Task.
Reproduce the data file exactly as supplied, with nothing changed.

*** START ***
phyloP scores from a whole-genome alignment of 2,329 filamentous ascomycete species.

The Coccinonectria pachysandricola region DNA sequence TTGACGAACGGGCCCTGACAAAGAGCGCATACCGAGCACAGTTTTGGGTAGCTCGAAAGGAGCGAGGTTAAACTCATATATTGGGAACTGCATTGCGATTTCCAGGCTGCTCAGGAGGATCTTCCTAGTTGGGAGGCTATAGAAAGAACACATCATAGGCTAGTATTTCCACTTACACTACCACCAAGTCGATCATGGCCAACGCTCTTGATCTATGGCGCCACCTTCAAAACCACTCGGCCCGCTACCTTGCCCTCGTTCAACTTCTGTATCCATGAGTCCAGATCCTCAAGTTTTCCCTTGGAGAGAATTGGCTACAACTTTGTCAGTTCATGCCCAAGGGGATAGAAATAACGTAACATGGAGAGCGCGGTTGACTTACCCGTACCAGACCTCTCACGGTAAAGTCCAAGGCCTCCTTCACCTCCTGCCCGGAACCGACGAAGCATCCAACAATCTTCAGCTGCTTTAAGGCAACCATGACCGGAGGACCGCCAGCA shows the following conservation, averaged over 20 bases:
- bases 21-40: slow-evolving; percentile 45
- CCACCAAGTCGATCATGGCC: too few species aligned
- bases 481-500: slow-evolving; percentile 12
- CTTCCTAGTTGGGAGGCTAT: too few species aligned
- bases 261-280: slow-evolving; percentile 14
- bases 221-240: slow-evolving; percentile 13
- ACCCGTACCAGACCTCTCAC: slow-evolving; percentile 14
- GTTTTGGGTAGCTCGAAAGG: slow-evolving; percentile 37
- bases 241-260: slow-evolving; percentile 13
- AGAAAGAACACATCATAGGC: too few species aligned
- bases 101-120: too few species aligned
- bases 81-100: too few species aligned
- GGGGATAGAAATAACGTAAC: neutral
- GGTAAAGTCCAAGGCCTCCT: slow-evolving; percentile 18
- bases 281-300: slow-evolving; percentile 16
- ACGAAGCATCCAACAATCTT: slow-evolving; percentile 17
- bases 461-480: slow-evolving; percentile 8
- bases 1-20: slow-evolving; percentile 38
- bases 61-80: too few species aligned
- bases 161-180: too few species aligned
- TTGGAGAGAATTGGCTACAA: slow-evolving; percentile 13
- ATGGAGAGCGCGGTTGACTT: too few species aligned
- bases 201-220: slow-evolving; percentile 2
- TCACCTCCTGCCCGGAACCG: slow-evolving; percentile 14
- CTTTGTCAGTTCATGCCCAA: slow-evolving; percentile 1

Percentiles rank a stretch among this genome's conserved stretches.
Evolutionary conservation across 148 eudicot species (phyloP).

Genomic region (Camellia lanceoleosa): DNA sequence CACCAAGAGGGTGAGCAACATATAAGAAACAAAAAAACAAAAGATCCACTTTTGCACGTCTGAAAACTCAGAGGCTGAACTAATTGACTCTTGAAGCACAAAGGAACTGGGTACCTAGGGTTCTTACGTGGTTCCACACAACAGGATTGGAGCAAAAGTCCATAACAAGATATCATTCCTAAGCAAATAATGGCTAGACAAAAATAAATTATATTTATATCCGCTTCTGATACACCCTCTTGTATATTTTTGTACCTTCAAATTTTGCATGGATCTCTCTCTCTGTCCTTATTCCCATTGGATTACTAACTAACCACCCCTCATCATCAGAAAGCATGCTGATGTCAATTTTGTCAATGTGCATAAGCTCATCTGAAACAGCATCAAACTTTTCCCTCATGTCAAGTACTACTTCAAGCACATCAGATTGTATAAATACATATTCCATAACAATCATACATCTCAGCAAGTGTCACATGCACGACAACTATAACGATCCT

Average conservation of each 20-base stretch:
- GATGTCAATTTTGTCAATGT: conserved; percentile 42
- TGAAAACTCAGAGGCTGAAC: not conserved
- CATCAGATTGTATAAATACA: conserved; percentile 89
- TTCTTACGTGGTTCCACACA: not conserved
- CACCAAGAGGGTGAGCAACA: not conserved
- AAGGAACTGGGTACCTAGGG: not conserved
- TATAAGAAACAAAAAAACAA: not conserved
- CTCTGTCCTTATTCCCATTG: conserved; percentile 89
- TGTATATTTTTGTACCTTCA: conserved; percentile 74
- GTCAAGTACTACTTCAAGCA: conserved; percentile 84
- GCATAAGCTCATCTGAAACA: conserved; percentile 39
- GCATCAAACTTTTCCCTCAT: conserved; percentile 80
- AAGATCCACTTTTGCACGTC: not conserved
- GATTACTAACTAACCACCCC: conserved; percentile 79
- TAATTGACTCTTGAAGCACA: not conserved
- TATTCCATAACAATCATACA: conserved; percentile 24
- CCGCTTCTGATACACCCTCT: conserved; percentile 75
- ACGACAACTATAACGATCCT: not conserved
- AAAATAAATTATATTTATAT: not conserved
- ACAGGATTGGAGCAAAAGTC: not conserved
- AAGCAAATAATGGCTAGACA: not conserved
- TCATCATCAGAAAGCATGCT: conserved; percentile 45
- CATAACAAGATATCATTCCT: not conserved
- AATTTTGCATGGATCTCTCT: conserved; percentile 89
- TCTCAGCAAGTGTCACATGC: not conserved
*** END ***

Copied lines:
phyloP scores from a whole-genome alignment of 2,329 filamentous ascomycete species.

The Coccinonectria pachysandricola region DNA sequence TTGACGAACGGGCCCTGACAAAGAGCGCATACCGAGCACAGTTTTGGGTAGCTCGAAAGGAGCGAGGTTAAACTCATATATTGGGAACTGCATTGCGATTTCCAGGCTGCTCAGGAGGATCTTCCTAGTTGGGAGGCTATAGAAAGAACACATCATAGGCTAGTATTTCCACTTACACTACCACCAAGTCGATCATGGCCAACGCTCTTGATCTATGGCGCCACCTTCAAAACCACTCGGCCCGCTACCTTGCCCTCGTTCAACTTCTGTATCCATGAGTCCAGATCCTCAAGTTTTCCCTTGGAGAGAATTGGCTACAACTTTGTCAGTTCATGCCCAAGGGGATAGAAATAACGTAACATGGAGAGCGCGGTTGACTTACCCGTACCAGACCTCTCACGGTAAAGTCCAAGGCCTCCTTCACCTCCTGCCCGGAACCGACGAAGCATCCAACAATCTTCAGCTGCTTTAAGGCAACCATGACCGGAGGACCGCCAGCA shows the following conservation, averaged over 20 bases:
- bases 21-40: slow-evolving; percentile 45
- CCACCAAGTCGATCATGGCC: too few species aligned
- bases 481-500: slow-evolving; percentile 12
- CTTCCTAGTTGGGAGGCTAT: too few species aligned
- bases 261-280: slow-evolving; percentile 14
- bases 221-240: slow-evolving; percentile 13
- ACCCGTACCAGACCTCTCAC: slow-evolving; percentile 14
- GTTTTGGGTAGCTCGAAAGG: slow-evolving; percentile 37
- bases 241-260: slow-evolving; percentile 13
- AGAAAGAACACATCATAGGC: too few species aligned
- bases 101-120: too few species aligned
- bases 81-100: too few species aligned
- GGGGATAGAAATAACGTAAC: neutral
- GGTAAAGTCCAAGGCCTCCT: slow-evolving; percentile 18
- bases 281-300: slow-evolving; percentile 16
- ACGAAGCATCCAACAATCTT: slow-evolving; percentile 17
- bases 461-480: slow-evolving; percentile 8
- bases 1-20: slow-evolving; percentile 38
- bases 61-80: too few species aligned
- bases 161-180: too few species aligned
- TTGGAGAGAATTGGCTACAA: slow-evolving; percentile 13
- ATGGAGAGCGCGGTTGACTT: too few species aligned
- bases 201-220: slow-evolving; percentile 2
- TCACCTCCTGCCCGGAACCG: slow-evolving; percentile 14
- CTTTGTCAGTTCATGCCCAA: slow-evolving; percentile 1

Percentiles rank a stretch among this genome's conserved stretches.
Evolutionary conservation across 148 eudicot species (phyloP).

Genomic region (Camellia lanceoleosa): DNA sequence CACCAAGAGGGTGAGCAACATATAAGAAACAAAAAAACAAAAGATCCACTTTTGCACGTCTGAAAACTCAGAGGCTGAACTAATTGACTCTTGAAGCACAAAGGAACTGGGTACCTAGGGTTCTTACGTGGTTCCACACAACAGGATTGGAGCAAAAGTCCATAACAAGATATCATTCCTAAGCAAATAATGGCTAGACAAAAATAAATTATATTTATATCCGCTTCTGATACACCCTCTTGTATATTTTTGTACCTTCAAATTTTGCATGGATCTCTCTCTCTGTCCTTATTCCCATTGGATTACTAACTAACCACCCCTCATCATCAGAAAGCATGCTGATGTCAATTTTGTCAATGTGCATAAGCTCATCTGAAACAGCATCAAACTTTTCCCTCATGTCAAGTACTACTTCAAGCACATCAGATTGTATAAATACATATTCCATAACAATCATACATCTCAGCAAGTGTCACATGCACGACAACTATAACGATCCT

Average conservation of each 20-base stretch:
- GATGTCAATTTTGTCAATGT: conserved; percentile 42
- TGAAAACTCAGAGGCTGAAC: not conserved
- CATCAGATTGTATAAATACA: conserved; percentile 89
- TTCTTACGTGGTTCCACACA: not conserved
- CACCAAGAGGGTGAGCAACA: not conserved
- AAGGAACTGGGTACCTAGGG: not conserved
- TATAAGAAACAAAAAAACAA: not conserved
- CTCTGTCCTTATTCCCATTG: conserved; percentile 89
- TGTATATTTTTGTACCTTCA: conserved; percentile 74
- GTCAAGTACTACTTCAAGCA: conserved; percentile 84
- GCATAAGCTCATCTGAAACA: conserved; percentile 39
- GCATCAAACTTTTCCCTCAT: conserved; percentile 80
- AAGATCCACTTTTGCACGTC: not conserved
- GATTACTAACTAACCACCCC: conserved; percentile 79
- TAATTGACTCTTGAAGCACA: not conserved
- TATTCCATAACAATCATACA: conserved; percentile 24
- CCGCTTCTGATACACCCTCT: conserved; percentile 75
- ACGACAACTATAACGATCCT: not conserved
- AAAATAAATTATATTTATAT: not conserved
- ACAGGATTGGAGCAAAAGTC: not conserved
- AAGCAAATAATGGCTAGACA: not conserved
- TCATCATCAGAAAGCATGCT: conserved; percentile 45
- CATAACAAGATATCATTCCT: not conserved
- AATTTTGCATGGATCTCTCT: conserved; percentile 89
- TCTCAGCAAGTGTCACATGC: not conserved